Is Age Discrimination a Result of Change?

A class-action age discrimination lawsuit has been filed against IBM.  Much of the complaints in the action come from a report that purports to outline how the company has systematically replaced older workers with newer ones.  IBM is denying the allegations.

There are a couple of compelling issues here.  One is whether IBM is using sly methods to rid itself of older (read: more expensive) workers.  The other is whether workers who are in mid-career are technologically behind their younger counterparts in a meaningful way.  I’ll leave the former to the courts.  I’m much more interested in the latter.

There are some national studies that indicate that openness to new experiences does decrease with age.  However, the ability to learn does not. So, we can assume that older employees who are open to learning new technologies can certainly do so.

Whether it is how we get to a friend’s house or how we use technology, most of us like to stick to what we know and adapt to change in ways that keep our patterns of behavior.  To keep up-to-date on new technology or techniques not only requires a desire to learn, but also the willingness to give up what we have been good at.

There probably is not data to support the idea, but I am guessing that the hiring strategy at many companies is that they would rather select people who know the new stuff rather than try to train for it. If companies decide that they want to bring on those who have experience with newer technology, their layoff/hiring practices will likely show adverse impact against those 40 and older.

A person’s background is instructive in this area.  For people who have stayed up to date on technology throughout their careers, it is foolish to assume that they will not pick up (or haven’t already picked up) on the next new thing.  As such, I don’t believe that they are behind younger workers.  Senior management would have reason to be concerned about older workers who have not shown a willingness to update their skills.

Are older workers less likely to adapt to new technologies?  On the whole, probably.  However, painting them with a broad brush is likely a mistake.  Companies should do a thorough evaluation of the experienced talent before making decisions that can land them in court.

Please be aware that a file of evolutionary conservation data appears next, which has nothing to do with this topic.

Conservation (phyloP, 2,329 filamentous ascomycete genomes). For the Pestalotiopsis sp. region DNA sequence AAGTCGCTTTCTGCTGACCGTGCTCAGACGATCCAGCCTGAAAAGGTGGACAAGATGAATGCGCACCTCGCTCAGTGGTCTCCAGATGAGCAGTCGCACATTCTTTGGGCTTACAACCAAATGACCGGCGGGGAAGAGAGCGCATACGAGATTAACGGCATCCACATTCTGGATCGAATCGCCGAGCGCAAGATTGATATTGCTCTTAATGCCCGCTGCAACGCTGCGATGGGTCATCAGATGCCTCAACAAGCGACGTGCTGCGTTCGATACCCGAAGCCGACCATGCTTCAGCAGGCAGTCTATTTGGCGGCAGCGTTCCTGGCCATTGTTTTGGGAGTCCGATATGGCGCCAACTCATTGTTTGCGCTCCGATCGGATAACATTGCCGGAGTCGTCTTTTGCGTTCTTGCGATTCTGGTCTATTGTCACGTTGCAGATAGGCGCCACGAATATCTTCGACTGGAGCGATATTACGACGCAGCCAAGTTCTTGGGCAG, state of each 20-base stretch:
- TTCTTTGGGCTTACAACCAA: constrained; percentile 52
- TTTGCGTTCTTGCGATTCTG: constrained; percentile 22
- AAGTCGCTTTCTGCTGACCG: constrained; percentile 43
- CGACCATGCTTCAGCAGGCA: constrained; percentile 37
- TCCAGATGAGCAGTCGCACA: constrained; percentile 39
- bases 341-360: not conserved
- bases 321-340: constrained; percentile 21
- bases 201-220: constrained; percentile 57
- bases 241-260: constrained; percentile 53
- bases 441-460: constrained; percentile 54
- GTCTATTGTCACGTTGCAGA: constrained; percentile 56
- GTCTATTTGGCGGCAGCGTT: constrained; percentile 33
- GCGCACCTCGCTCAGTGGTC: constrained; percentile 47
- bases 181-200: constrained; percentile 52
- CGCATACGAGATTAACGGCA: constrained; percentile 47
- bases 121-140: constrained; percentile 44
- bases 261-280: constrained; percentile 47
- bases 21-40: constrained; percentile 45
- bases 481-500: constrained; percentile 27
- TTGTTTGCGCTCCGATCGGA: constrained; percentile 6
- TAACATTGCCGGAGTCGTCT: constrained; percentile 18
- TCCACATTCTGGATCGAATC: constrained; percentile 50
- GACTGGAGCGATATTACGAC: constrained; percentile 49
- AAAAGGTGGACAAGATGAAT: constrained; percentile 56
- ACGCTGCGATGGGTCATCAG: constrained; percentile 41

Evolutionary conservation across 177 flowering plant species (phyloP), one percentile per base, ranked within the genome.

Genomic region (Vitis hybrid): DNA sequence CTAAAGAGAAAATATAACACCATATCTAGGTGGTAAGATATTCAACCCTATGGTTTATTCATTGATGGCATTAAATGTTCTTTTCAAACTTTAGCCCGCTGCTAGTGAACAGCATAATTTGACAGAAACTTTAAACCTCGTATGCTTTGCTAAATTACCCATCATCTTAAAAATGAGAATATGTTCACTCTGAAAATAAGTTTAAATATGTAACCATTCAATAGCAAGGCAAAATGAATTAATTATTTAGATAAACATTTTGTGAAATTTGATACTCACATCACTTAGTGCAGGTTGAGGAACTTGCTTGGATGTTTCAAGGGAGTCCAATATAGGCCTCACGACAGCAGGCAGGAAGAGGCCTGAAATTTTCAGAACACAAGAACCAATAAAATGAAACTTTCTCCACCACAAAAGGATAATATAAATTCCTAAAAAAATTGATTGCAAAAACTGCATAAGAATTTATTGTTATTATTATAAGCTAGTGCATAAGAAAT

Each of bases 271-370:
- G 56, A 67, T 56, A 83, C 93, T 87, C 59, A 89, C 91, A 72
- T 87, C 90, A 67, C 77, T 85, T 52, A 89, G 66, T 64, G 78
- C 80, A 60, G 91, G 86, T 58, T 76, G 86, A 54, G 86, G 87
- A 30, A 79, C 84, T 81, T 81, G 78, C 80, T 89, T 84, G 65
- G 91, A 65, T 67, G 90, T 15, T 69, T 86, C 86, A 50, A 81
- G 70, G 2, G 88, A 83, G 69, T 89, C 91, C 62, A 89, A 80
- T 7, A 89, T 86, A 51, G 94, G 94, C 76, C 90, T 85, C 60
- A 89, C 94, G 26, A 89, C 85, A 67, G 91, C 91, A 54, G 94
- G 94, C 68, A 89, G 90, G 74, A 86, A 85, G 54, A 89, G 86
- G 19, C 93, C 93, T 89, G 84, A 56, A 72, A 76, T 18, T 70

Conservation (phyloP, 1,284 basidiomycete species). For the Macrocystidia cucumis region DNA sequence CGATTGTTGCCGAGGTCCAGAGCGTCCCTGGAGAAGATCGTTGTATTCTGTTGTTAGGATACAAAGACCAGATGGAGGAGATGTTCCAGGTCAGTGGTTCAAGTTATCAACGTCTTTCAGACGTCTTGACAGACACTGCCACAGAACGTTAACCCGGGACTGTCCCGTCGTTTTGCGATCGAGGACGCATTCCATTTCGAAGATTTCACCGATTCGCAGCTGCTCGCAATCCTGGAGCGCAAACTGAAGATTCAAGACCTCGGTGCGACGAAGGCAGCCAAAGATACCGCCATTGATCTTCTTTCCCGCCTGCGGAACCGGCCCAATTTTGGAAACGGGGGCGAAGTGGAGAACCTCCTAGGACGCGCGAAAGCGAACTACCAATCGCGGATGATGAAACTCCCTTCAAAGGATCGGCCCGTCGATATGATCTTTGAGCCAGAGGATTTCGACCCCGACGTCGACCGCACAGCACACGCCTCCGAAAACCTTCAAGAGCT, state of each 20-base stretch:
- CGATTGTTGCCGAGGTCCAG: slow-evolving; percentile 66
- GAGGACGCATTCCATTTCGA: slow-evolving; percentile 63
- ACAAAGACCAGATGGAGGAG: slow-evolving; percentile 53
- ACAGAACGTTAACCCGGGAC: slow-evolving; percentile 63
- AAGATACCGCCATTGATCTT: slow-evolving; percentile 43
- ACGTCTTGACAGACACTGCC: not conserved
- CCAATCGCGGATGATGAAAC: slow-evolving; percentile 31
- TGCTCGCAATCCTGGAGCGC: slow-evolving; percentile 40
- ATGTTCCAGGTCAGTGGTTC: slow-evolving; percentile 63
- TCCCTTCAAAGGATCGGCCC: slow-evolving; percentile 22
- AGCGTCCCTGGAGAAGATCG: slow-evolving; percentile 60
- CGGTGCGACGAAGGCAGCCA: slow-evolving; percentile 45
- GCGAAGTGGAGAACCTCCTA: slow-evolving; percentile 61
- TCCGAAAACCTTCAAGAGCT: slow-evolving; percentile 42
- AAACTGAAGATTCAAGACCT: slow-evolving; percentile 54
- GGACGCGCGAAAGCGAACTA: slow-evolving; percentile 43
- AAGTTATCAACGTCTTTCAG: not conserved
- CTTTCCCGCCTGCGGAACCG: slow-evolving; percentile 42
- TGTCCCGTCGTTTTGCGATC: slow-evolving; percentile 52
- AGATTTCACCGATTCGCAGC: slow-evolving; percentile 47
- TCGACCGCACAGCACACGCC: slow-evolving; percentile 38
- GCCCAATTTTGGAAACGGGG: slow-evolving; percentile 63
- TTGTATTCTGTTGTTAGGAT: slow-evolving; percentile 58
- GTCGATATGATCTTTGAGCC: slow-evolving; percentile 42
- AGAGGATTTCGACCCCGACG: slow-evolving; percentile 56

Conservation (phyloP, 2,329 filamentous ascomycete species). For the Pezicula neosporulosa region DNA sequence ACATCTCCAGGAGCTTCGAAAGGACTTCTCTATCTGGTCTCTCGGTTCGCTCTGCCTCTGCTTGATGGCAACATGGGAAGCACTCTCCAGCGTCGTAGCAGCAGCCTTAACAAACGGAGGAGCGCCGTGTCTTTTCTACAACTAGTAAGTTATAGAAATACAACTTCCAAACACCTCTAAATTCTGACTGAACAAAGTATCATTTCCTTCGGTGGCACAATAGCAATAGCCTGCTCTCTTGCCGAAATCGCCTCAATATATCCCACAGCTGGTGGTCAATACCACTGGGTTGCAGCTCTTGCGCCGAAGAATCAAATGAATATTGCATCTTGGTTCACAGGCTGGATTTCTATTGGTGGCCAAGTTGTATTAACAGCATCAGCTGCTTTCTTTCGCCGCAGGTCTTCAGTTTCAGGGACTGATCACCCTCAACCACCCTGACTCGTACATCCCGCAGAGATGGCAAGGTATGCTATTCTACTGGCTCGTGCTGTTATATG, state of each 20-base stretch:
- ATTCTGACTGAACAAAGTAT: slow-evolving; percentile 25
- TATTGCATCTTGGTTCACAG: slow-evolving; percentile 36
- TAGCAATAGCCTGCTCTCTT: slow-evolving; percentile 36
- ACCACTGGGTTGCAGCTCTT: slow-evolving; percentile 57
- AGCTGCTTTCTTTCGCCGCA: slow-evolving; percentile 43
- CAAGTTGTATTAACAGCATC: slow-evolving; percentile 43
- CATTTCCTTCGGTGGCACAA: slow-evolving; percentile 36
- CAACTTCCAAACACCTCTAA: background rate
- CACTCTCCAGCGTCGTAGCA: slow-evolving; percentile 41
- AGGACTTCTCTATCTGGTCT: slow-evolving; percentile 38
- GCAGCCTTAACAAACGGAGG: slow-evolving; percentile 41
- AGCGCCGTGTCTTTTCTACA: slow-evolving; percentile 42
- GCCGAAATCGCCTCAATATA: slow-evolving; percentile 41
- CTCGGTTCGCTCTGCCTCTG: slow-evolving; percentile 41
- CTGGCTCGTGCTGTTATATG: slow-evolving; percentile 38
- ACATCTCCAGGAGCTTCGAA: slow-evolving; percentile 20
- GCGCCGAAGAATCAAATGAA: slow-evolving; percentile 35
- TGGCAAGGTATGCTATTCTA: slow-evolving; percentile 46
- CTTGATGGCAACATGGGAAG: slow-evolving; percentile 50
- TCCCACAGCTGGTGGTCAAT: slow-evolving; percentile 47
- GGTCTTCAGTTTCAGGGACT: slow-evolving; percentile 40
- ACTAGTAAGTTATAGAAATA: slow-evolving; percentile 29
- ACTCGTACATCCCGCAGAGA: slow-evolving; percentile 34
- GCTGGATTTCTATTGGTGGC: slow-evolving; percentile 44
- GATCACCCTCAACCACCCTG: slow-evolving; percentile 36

Reducing Bias Through Structure

Finding examples of racial or gender bias in hiring or job evaluations is not hard.  The latest comes from a survey of lawyers.  My sense is that the results did not come from a random sample of attorneys, so I would not quote the group differences as gospel.  The authors recommended some specific ways that law firms and companies that hire lawyers can correct the bias in their HR processes.  There were two things I took from the study:

  • Many, but not all, of the recommendations came from a solid research base. It was good to see that their hiring suggestions included behaviorally based interviews, skills based assessments, and using behavioral definitions of culture.  Each of these suggestions introduces objectively and structure into the hiring process.
  • Given that attorneys have either brought employment lawsuits or have had to defend companies against them since 1964, did it really take this long to come up with some hiring process recommendations?

My consulting experience tells me that people who hire for professional jobs seem to think there is more magic and intuition in selection than those who staff for other types of positions.  This is especially true when hiring for a job they used to have.  They could not be more wrong.  Every job has a set of critical skills and abilities required to do it well.  It is possible to objectively measure these in candidates.  Doing so will likely reduce bias.

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